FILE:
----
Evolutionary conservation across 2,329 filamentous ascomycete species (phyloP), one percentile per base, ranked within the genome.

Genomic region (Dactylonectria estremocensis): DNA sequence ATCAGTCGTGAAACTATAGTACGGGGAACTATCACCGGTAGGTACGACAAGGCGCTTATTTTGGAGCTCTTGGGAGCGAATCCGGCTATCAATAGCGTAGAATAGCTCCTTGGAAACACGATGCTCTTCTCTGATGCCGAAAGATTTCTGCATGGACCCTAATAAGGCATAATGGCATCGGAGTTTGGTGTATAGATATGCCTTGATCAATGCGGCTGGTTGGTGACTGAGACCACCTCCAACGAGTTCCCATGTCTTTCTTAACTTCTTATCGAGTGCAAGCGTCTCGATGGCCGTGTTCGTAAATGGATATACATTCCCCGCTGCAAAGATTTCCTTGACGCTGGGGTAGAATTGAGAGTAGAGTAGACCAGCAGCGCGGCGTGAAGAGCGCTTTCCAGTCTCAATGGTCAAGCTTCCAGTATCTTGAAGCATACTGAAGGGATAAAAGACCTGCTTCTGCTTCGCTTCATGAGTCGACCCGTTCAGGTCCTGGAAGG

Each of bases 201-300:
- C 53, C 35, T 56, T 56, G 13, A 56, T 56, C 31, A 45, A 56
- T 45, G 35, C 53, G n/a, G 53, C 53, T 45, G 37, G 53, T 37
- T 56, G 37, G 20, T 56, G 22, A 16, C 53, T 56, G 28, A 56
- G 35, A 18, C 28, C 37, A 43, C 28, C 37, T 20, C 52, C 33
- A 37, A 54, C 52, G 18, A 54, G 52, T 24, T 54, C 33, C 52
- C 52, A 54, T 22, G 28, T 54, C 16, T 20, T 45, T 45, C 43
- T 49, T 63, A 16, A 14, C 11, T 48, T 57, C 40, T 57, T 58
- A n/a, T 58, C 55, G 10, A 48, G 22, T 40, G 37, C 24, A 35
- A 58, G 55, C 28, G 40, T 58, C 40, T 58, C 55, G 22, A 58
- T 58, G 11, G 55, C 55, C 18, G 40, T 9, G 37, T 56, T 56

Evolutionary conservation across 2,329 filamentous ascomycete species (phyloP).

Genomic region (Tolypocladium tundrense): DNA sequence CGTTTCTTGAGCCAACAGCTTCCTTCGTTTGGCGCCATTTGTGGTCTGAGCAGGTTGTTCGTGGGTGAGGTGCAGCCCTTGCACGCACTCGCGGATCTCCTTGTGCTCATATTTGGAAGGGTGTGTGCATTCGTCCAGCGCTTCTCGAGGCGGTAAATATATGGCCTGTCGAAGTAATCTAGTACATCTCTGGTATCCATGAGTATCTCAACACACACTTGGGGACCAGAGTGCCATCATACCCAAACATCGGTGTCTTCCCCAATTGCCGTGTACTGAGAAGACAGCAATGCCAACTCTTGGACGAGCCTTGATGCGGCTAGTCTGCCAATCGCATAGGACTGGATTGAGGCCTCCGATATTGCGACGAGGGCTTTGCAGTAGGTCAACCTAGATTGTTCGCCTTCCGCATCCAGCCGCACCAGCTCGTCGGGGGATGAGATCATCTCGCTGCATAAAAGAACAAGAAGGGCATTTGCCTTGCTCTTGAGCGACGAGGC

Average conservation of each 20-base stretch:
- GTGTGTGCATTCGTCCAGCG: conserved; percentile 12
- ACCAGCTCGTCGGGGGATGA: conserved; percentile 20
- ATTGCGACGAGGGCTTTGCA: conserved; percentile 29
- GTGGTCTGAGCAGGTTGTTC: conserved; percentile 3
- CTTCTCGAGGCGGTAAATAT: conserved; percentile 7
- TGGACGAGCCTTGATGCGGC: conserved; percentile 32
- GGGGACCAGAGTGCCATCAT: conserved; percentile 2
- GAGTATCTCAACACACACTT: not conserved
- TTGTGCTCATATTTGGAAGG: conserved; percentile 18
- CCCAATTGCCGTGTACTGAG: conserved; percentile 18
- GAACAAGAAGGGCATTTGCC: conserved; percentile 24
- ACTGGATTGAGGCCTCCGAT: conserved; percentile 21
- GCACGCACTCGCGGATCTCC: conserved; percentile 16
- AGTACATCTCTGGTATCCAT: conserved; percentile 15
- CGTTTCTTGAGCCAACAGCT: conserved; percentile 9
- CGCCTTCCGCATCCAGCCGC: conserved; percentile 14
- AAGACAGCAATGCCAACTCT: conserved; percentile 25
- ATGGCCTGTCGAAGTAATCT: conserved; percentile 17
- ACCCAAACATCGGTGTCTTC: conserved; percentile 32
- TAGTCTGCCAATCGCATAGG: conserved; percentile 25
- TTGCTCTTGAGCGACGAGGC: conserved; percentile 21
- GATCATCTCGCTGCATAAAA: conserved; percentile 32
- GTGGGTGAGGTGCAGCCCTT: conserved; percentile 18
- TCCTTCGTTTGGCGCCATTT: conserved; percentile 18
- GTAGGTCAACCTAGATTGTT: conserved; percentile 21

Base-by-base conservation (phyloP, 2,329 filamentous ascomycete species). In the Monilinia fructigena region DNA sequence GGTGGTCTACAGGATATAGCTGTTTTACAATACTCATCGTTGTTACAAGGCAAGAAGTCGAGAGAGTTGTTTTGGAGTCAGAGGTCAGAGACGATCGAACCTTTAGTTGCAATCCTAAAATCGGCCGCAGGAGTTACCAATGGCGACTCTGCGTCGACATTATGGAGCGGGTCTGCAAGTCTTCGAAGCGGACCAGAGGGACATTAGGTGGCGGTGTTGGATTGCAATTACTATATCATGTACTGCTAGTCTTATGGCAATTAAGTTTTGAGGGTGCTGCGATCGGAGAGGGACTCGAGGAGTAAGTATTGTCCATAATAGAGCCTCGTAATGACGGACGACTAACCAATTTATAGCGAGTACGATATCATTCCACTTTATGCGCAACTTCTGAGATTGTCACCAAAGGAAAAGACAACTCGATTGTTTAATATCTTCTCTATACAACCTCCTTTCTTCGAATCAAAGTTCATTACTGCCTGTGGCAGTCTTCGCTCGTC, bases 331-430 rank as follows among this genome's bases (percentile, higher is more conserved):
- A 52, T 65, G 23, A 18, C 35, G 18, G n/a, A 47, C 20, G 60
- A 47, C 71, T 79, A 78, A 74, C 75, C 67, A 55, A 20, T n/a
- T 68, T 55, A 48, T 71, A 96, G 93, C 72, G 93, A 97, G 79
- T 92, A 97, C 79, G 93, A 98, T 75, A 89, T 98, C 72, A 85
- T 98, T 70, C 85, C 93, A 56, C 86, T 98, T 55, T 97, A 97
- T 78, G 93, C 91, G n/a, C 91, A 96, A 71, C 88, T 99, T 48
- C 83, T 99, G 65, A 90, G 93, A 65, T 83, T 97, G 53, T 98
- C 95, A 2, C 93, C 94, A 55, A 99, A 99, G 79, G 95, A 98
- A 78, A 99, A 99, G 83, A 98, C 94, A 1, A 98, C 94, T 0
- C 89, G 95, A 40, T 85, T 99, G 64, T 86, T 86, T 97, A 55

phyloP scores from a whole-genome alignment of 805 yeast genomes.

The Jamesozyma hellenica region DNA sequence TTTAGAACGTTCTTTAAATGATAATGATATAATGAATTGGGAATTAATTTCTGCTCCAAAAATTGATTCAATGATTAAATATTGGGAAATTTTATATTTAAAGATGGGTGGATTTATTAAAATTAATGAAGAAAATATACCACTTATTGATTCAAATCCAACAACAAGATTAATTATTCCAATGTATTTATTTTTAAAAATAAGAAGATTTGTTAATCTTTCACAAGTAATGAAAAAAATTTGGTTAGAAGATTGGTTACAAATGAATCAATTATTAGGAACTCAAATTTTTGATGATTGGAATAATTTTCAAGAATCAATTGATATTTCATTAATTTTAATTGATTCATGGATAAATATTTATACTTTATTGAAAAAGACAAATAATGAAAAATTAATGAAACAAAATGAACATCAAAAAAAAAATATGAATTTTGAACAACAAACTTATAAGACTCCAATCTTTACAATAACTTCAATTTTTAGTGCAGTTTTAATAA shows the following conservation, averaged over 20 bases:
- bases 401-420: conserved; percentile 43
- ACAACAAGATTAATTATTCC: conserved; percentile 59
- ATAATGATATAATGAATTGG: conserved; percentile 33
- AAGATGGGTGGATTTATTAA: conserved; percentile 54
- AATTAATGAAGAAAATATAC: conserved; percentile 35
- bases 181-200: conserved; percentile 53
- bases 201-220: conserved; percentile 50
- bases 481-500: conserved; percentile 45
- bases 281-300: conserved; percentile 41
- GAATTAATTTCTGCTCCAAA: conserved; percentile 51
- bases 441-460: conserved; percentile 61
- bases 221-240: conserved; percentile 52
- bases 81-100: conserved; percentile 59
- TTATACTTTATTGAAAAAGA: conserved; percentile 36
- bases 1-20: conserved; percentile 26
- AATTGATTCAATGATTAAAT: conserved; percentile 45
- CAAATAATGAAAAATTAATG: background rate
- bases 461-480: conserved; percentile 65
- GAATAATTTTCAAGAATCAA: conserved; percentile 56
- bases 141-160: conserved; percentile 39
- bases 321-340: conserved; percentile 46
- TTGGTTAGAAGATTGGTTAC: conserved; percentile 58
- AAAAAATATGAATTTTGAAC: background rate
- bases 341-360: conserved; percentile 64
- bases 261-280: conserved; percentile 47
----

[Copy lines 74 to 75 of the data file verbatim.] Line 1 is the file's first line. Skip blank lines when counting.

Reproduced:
- bases 141-160: conserved; percentile 39
- bases 321-340: conserved; percentile 46